The overture appeared by its timing and method of delivery to be more of a public-relations tactic than a genuine diplomatic invitation. Seoul rejected it out of hand.
"We think it is not a serious offer," said Lee Jong-joo, a spokeswoman for South Korea's Unification Ministry, which deals with the North.
Ms. Lee added South Korea wants North Korea to acknowledge its recent attacks, including the sinking of a warship and shelling of a civilian-inhabited island, that together resulted in the deaths of 50 South Koreans.
"We think it's time for North Korea to act, not just make some kind of rhetoric," she said.
The governments of the two Koreas have a formal means of communication through a daily exchange at military posts in the inter-Korean border, which is known as the demilitarized zone. After months of heightened tension, much of their routine conversation has been confined to the daily workings of a jointly run factory complex near the border.
North Korea has used that formal channel in recent months to arrange military meetings and logisitics for receiving aid donations and setting up reunions of separated Korean families.
The highest-level talks between the two countries, including summit meetings in 2000 and 2007, are usually set up after months of quiet negotiations between the two governments.
Wednesday's invitation came in a news story issued late at night by its state news agency. The story cited unnamed "government, political parties and organizations" as "courteously" proposing a "wide-ranging dialogue."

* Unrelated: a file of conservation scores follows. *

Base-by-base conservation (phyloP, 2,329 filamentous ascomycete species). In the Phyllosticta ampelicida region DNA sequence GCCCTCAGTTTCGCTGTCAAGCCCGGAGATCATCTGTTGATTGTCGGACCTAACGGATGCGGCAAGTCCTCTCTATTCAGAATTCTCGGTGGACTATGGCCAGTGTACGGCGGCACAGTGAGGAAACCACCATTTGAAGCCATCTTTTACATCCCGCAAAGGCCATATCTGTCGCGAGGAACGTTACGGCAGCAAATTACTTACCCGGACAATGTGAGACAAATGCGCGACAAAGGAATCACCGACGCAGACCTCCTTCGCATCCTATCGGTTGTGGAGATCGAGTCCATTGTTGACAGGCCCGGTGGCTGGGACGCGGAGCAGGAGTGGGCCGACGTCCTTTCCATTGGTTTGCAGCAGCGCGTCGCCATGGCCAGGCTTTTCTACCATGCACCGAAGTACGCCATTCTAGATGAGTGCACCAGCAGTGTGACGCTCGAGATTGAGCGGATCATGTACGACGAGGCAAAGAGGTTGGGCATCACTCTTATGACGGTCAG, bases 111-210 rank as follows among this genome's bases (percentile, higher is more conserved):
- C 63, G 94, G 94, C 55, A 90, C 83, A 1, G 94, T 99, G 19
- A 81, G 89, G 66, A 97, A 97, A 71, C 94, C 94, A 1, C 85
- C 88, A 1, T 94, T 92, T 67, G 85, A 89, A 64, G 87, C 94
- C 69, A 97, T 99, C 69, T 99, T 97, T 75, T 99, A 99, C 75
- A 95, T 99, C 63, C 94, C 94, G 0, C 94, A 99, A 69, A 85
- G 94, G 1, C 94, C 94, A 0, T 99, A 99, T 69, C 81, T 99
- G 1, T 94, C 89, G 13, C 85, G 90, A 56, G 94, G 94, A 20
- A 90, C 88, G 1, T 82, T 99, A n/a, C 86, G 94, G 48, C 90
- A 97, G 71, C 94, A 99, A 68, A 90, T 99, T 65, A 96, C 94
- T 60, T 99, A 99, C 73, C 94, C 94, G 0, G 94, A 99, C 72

"We call for an unconditional and early opening of talks between the authorities having real power and responsibility, in particular," the statement said. It added, "We are willing to meet anyone anytime and anywhere, letting bygones be bygones, if he or she is willing to go hands in hands with us."
North Korea in recent months has also offered through its media to talk to South Korea and the U.S. in the six-nation diplomatic process that has previously been focused on nuclear disarmament. Seoul and Washington have refused to let that process—which also involves China, Japan and Russia—to be expanded to issues not related to denuclearization.
Instead, South Korea and the U.S. have insisted that North Korea use regular diplomatic channels in communication and give assurances that sitting down at a table for talks won't be a waste of time.
Both countries have been looking for a way to resume formal discussions with North Korea. The U.S. special representative for North Korea, Stephen Bosworth, visited Seoul earlier Wednesday to coordinate outreach to Pyongyang.
He said the U.S. is ready for "serious negotiations." Asked afterward if the U.S. was putting pressure on South Korea to talk to Pyongyang, Mr. Bosworth said, "Never."